placed on the ground under the tree tb receive the beetles
when they drop. The sheet or cloth should be quickly
rolled up to avoid their getting away; they are destroyed
by placing the sheet in a bucket, partly filled' with kero-
sene, or hot water.
Something dtn be accomplished by placing a lantern
or.iother strong light on. a block set in a tub, having an
inch or two of water, with some kerosene on the surface.
Very often a large number of the beetles can be caught by
such device; at other times they refuse to be trapped.


POTATO WART f)ISEASA ATTACK: TOMATO
PLANTS.
Recent. investigations made by the ignited States De-
partment of Agriculture on the control of the potato wart
disease, aEirbpeA~ trouble found in this country in 1918,
disclosed the fact that. this disease also attacks tomatoes.










Out of twenty-eight varieties of tomatoes planted in
wart-infested 'gardens in Eastern Pennsylvania in 1920
twenty-six were found to be susceptible to the diSease.
Wart'is'a very serious disease of potatoes, causing prac-
tically a total loss in badly infested soil. It attacks the
tuber, causing warty outgrowtlis, which may practically
cover or consume the potatoes. Its present known occur-
rence in the United States is confined to gardens in a few
mining villages in Pennsylvania, West Virginia and Mary-
land, from which its spread is restricted by State quar-
antine laws. The disease attacks only the stems and roots
of the tomato plant, causing small warts. It probably
does not reduce the yield of fruit.
The importance of the discovery of the susceptibility
of tomatoes to potato wart lies in the fact that affected
tomato plants will serve to'cafry the disease over fr6m
year to year in the absence of potatoes and to introduce
it into new localities through the transplanting of to-
mato seedlings grown in infested soil. It is not yet
known definitely whether all varieties of tomatoes are
susceptible to the wart disease, but it is feared that such
may be the case. Other plants belonging to the potato
family are suspected of being susceptible to wart, and
some of these have been tested, but with inconclusive re-
sults, These tests will be repeated.


NEW BULLETIN ON IRISH POTAT6 FERTILIZERS.
Agricultural News-University.

SDo you expect to grow Irish potatoes this year? Have
you had any perplexing fertilizer problems in connection
With your potato growing heretofore? Are you interested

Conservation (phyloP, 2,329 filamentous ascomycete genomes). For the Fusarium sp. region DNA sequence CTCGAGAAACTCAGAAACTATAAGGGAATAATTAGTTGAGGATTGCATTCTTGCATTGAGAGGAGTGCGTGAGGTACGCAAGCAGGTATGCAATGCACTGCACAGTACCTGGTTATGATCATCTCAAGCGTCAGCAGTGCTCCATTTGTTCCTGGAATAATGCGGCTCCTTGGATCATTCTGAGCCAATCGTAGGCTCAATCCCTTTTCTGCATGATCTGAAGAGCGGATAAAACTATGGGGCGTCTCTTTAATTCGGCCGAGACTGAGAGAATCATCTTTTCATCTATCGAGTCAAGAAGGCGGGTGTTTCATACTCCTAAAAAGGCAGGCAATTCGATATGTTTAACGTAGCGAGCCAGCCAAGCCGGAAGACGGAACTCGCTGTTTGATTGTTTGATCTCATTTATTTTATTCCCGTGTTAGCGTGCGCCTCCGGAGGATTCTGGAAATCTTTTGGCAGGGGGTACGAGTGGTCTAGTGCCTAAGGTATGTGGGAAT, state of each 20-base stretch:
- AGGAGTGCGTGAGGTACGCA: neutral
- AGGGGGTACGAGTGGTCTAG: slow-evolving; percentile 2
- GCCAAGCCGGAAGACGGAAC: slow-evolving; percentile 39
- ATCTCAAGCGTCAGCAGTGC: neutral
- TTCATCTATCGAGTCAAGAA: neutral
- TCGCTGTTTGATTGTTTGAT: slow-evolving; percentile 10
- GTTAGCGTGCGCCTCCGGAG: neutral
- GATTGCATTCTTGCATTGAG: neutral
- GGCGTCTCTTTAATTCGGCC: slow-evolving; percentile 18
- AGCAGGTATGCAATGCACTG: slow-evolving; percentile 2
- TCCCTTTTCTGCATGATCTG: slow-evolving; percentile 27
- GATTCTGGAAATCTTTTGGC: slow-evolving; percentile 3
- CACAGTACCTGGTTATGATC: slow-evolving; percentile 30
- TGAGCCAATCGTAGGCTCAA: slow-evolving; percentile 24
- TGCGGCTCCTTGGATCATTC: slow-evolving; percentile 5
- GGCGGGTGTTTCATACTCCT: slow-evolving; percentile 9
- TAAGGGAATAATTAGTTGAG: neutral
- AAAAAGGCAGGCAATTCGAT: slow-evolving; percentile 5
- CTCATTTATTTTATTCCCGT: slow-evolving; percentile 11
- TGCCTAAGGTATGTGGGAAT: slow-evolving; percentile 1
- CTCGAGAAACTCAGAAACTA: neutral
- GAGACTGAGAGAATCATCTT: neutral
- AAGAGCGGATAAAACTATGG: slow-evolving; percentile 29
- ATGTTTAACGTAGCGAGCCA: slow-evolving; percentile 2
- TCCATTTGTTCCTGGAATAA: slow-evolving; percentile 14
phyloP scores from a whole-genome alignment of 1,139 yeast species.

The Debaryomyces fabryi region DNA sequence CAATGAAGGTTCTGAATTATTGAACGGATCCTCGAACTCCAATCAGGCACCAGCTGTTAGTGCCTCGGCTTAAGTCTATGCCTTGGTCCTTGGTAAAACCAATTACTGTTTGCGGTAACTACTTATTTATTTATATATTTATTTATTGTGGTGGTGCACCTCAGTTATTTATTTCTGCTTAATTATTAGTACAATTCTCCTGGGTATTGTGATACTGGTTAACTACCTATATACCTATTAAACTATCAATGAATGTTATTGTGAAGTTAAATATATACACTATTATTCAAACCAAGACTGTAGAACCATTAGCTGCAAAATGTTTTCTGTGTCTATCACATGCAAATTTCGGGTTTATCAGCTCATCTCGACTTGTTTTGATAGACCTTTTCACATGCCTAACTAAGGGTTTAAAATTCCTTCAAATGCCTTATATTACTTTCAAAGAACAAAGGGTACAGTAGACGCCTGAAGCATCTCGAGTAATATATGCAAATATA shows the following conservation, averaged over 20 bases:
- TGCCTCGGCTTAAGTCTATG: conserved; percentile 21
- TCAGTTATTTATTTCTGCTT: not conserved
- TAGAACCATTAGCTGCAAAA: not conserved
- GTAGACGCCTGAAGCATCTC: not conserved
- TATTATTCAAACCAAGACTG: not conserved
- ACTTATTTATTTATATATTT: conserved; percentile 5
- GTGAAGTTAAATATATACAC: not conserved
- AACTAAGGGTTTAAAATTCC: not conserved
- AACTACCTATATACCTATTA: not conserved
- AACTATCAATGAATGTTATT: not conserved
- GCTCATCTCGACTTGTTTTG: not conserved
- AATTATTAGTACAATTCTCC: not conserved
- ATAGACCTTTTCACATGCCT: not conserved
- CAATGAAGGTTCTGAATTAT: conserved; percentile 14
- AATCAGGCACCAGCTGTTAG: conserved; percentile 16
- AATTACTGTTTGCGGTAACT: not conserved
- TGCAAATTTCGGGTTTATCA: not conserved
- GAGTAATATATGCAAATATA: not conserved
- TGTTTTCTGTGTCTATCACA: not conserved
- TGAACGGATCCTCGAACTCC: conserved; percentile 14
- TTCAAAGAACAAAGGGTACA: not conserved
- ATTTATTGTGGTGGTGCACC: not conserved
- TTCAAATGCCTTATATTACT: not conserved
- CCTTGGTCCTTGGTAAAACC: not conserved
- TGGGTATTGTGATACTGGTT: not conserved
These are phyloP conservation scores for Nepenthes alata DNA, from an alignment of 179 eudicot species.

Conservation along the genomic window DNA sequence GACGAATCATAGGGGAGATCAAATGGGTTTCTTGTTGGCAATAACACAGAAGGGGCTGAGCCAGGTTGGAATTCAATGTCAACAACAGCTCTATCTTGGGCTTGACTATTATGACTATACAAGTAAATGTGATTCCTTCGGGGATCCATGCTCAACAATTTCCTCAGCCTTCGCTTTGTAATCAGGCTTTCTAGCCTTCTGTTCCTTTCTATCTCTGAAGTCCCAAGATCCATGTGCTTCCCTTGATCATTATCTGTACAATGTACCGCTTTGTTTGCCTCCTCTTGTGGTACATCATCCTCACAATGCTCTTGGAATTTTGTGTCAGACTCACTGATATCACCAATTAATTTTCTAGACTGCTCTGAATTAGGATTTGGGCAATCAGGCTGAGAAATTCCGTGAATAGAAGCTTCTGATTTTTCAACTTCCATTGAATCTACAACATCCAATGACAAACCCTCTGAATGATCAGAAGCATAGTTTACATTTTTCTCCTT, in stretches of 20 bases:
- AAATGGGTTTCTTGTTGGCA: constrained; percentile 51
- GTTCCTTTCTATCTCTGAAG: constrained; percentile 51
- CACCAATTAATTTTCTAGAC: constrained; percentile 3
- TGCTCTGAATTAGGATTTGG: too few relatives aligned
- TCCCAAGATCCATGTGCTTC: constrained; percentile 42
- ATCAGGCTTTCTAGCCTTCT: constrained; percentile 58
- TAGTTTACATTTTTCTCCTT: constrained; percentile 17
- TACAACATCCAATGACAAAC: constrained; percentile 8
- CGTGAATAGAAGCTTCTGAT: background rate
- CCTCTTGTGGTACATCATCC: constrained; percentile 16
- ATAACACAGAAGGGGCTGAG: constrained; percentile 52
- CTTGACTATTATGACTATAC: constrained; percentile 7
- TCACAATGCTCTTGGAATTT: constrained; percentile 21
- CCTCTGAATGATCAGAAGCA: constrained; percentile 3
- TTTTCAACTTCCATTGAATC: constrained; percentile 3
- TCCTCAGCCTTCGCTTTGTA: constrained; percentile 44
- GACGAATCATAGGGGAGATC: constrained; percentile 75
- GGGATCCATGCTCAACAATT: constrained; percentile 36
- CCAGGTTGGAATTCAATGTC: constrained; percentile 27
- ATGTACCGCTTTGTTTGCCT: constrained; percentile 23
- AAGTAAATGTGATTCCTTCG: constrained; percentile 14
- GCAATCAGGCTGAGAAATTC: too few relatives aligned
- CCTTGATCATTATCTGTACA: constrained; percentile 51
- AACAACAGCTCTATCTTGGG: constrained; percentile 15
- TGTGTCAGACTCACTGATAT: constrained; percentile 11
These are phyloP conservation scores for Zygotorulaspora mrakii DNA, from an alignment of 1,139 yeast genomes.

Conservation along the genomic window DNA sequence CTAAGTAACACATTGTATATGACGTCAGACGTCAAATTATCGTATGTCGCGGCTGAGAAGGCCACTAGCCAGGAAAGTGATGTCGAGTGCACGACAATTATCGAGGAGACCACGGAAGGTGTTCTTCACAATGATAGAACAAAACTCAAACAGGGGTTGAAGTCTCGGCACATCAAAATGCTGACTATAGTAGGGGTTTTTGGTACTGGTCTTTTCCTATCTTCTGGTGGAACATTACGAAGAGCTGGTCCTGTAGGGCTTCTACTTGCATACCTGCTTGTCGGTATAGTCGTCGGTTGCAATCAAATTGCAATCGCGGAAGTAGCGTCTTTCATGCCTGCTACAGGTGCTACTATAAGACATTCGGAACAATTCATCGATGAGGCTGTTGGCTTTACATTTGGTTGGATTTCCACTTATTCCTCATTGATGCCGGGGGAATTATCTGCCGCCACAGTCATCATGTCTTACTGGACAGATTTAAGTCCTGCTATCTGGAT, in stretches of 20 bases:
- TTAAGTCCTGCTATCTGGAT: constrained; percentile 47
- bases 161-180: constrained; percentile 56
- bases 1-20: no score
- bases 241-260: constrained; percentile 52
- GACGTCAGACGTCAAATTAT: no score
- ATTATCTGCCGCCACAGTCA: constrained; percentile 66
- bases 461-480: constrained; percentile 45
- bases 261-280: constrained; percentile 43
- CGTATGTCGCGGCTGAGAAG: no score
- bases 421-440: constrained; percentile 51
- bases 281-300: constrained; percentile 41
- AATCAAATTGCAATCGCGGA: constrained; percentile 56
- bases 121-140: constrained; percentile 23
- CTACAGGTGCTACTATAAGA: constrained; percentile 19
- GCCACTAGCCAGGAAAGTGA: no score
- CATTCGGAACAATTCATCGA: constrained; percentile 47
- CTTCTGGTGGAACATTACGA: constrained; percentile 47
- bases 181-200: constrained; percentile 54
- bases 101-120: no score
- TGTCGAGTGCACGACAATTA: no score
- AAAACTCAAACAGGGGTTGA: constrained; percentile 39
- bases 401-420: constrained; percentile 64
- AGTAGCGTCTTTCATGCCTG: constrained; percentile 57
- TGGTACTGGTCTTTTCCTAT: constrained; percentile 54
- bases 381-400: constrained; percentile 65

in potato -culture? -If you answer yes to these questions,
you should write to the Florida Experiment Station and
ask for a copy of Bulletin 158.
This bulletin tells 'of experiments and tests conducted
by B. F. Floyd and R. W. Ruprecht, fertilizer specialists
of the Experiment Station, in order to determine the best
'fertilizers for Irish. potatoes and which covered a period
of three years.










Most of\the tests were. conducted on the farm of F. M.
Leonard and Company (of Boston) at Hastings, Florida.
The tests were carried out under regular field conditions
and the part of the field on which the tests were made
was typical of the average potato fields.
Two experiments were outlined in the spring of 1918.
The purpose of/one was to study the results to be obtained
from the use of raw Florida phosphate and of acid phos-
phate as sources of phosphoric acid in fertilizers for Irish
potatoes, as compared with those obtained where no phos-
phate was used. The purpose of the other was to study
results to be obtained from the use of fertilizers con-
taining various percentages of potash in comparison with
those obtained where no potash was used. Both exlpri-
ments were conducted on identical soil and under like
conditions.
The following conclusions were drawn:
1. Soluble phosphoric acid was necessary in the early
stages, of growth to produce vigorous plants.
2. Raw rock phosphates failed to produce maximum top
growth.
3. Pebble phosphates in 1920 gave a yield that was
nearly as great as from acid phosphate.
4. Soft phosphate has not proven as good as the pebble
phosphate.
5, In absence of sufficient potash tubers did not reach
full size, and in extreme scarcity the normal growth of
the tops was also interfered with and certain appearances
characteristic of potash starvation developed.
Write for the bulletin and read all about the tests. It
is free for the asking.


POTATOES ASSUMING RANK AS AMERICAN
STAPLE FOOD.
With the continuing drop in price potatoes have re-
ceded from theiftemporary status as a delicacy and are
assuming their old rank as a great Ame4rcan staple food.
This is to be assumed from figures lately compiled by the
Bureau of ,Crop Estimates, United States Department of
Agriculture, which show that between harvest time and
January 1, this year, 285,172,000 bushels of tubers were
moved from the farms on their way to the table. This is
56,799,000 bushels more than left the farms in the corre-










spending period, of a year ago, or a half bushel additional
for every man, woman and child in the United States.
The potato crop of 1920 was the largest in the history
of the country, amounting to 430,458,000 bushel,, and
of these only 145,286,000 bushels were estimated as re-
mailing in the hands of growers and dealers January 1.
In 1919 the crop was 385,773,009 bushels and the amount
in the hands of growers and dealers January 1, 1920,
was estimated at 127,400,000 bushels.
When the potato crop, has been large, iVder normal
conditions, the stocks of January 1 have usually been
large, before 1918, the stocks of January 1 were commonly
about one-half of the crop in the total of the principal
northern potato-producing states. In the case of the
1920 crop, on the contrary, the stocks on the farm Jan-
uary 1 amounted to only one-third of the crop, and' were
smaller than the average of the three preceding years,
when the production was much less.